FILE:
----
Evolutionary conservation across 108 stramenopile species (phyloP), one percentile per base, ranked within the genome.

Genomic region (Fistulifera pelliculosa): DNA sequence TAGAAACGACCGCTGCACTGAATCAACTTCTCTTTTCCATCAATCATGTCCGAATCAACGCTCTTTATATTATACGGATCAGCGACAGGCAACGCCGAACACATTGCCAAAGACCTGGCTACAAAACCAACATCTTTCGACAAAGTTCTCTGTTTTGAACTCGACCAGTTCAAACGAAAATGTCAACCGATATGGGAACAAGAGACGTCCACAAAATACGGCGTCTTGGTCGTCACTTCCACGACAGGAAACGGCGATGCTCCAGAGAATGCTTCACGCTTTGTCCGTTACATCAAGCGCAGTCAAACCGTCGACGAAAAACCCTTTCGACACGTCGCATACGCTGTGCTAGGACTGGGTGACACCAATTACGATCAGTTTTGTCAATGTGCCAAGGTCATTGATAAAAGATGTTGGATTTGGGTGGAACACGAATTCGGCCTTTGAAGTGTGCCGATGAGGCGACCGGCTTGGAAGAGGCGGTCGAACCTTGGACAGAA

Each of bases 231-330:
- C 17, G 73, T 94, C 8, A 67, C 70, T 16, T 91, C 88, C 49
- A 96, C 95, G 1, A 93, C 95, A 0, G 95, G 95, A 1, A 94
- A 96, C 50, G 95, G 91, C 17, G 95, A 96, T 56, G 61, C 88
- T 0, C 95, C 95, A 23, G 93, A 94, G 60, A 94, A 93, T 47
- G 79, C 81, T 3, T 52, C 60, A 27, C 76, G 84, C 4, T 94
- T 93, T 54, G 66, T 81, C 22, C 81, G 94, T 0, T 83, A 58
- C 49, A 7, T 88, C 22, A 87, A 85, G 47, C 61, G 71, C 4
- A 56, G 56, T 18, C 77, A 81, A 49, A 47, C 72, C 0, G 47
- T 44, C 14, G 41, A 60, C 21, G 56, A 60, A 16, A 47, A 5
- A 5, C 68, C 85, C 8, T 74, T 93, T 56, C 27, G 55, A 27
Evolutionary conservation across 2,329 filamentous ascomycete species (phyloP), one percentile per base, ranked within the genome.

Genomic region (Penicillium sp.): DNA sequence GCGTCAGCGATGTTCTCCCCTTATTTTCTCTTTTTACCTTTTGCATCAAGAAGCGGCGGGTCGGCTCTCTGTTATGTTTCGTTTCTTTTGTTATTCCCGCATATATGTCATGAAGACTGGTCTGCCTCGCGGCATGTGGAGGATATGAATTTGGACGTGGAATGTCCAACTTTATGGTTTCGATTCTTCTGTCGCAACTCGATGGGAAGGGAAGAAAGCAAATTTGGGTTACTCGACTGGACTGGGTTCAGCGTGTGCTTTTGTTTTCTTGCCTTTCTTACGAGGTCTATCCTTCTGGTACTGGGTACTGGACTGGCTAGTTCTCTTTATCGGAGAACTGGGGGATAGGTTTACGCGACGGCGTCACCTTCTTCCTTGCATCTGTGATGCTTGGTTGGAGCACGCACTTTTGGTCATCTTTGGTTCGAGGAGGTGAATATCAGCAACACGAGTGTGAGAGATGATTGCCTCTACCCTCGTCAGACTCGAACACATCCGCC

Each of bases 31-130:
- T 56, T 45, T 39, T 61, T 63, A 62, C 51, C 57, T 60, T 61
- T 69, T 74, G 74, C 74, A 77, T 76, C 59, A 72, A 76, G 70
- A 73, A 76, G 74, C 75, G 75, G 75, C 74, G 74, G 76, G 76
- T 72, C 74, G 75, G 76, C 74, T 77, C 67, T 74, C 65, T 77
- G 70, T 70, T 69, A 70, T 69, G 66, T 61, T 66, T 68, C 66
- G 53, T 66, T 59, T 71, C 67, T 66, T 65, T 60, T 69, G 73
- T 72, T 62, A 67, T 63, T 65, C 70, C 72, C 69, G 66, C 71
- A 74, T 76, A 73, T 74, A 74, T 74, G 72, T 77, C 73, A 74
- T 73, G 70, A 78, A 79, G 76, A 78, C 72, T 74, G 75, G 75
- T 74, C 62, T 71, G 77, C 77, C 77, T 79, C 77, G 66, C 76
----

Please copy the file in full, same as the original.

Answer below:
Evolutionary conservation across 108 stramenopile species (phyloP), one percentile per base, ranked within the genome.

Genomic region (Fistulifera pelliculosa): DNA sequence TAGAAACGACCGCTGCACTGAATCAACTTCTCTTTTCCATCAATCATGTCCGAATCAACGCTCTTTATATTATACGGATCAGCGACAGGCAACGCCGAACACATTGCCAAAGACCTGGCTACAAAACCAACATCTTTCGACAAAGTTCTCTGTTTTGAACTCGACCAGTTCAAACGAAAATGTCAACCGATATGGGAACAAGAGACGTCCACAAAATACGGCGTCTTGGTCGTCACTTCCACGACAGGAAACGGCGATGCTCCAGAGAATGCTTCACGCTTTGTCCGTTACATCAAGCGCAGTCAAACCGTCGACGAAAAACCCTTTCGACACGTCGCATACGCTGTGCTAGGACTGGGTGACACCAATTACGATCAGTTTTGTCAATGTGCCAAGGTCATTGATAAAAGATGTTGGATTTGGGTGGAACACGAATTCGGCCTTTGAAGTGTGCCGATGAGGCGACCGGCTTGGAAGAGGCGGTCGAACCTTGGACAGAA

Each of bases 231-330:
- C 17, G 73, T 94, C 8, A 67, C 70, T 16, T 91, C 88, C 49
- A 96, C 95, G 1, A 93, C 95, A 0, G 95, G 95, A 1, A 94
- A 96, C 50, G 95, G 91, C 17, G 95, A 96, T 56, G 61, C 88
- T 0, C 95, C 95, A 23, G 93, A 94, G 60, A 94, A 93, T 47
- G 79, C 81, T 3, T 52, C 60, A 27, C 76, G 84, C 4, T 94
- T 93, T 54, G 66, T 81, C 22, C 81, G 94, T 0, T 83, A 58
- C 49, A 7, T 88, C 22, A 87, A 85, G 47, C 61, G 71, C 4
- A 56, G 56, T 18, C 77, A 81, A 49, A 47, C 72, C 0, G 47
- T 44, C 14, G 41, A 60, C 21, G 56, A 60, A 16, A 47, A 5
- A 5, C 68, C 85, C 8, T 74, T 93, T 56, C 27, G 55, A 27
Evolutionary conservation across 2,329 filamentous ascomycete species (phyloP), one percentile per base, ranked within the genome.

Genomic region (Penicillium sp.): DNA sequence GCGTCAGCGATGTTCTCCCCTTATTTTCTCTTTTTACCTTTTGCATCAAGAAGCGGCGGGTCGGCTCTCTGTTATGTTTCGTTTCTTTTGTTATTCCCGCATATATGTCATGAAGACTGGTCTGCCTCGCGGCATGTGGAGGATATGAATTTGGACGTGGAATGTCCAACTTTATGGTTTCGATTCTTCTGTCGCAACTCGATGGGAAGGGAAGAAAGCAAATTTGGGTTACTCGACTGGACTGGGTTCAGCGTGTGCTTTTGTTTTCTTGCCTTTCTTACGAGGTCTATCCTTCTGGTACTGGGTACTGGACTGGCTAGTTCTCTTTATCGGAGAACTGGGGGATAGGTTTACGCGACGGCGTCACCTTCTTCCTTGCATCTGTGATGCTTGGTTGGAGCACGCACTTTTGGTCATCTTTGGTTCGAGGAGGTGAATATCAGCAACACGAGTGTGAGAGATGATTGCCTCTACCCTCGTCAGACTCGAACACATCCGCC

Each of bases 31-130:
- T 56, T 45, T 39, T 61, T 63, A 62, C 51, C 57, T 60, T 61
- T 69, T 74, G 74, C 74, A 77, T 76, C 59, A 72, A 76, G 70
- A 73, A 76, G 74, C 75, G 75, G 75, C 74, G 74, G 76, G 76
- T 72, C 74, G 75, G 76, C 74, T 77, C 67, T 74, C 65, T 77
- G 70, T 70, T 69, A 70, T 69, G 66, T 61, T 66, T 68, C 66
- G 53, T 66, T 59, T 71, C 67, T 66, T 65, T 60, T 69, G 73
- T 72, T 62, A 67, T 63, T 65, C 70, C 72, C 69, G 66, C 71
- A 74, T 76, A 73, T 74, A 74, T 74, G 72, T 77, C 73, A 74
- T 73, G 70, A 78, A 79, G 76, A 78, C 72, T 74, G 75, G 75
- T 74, C 62, T 71, G 77, C 77, C 77, T 79, C 77, G 66, C 76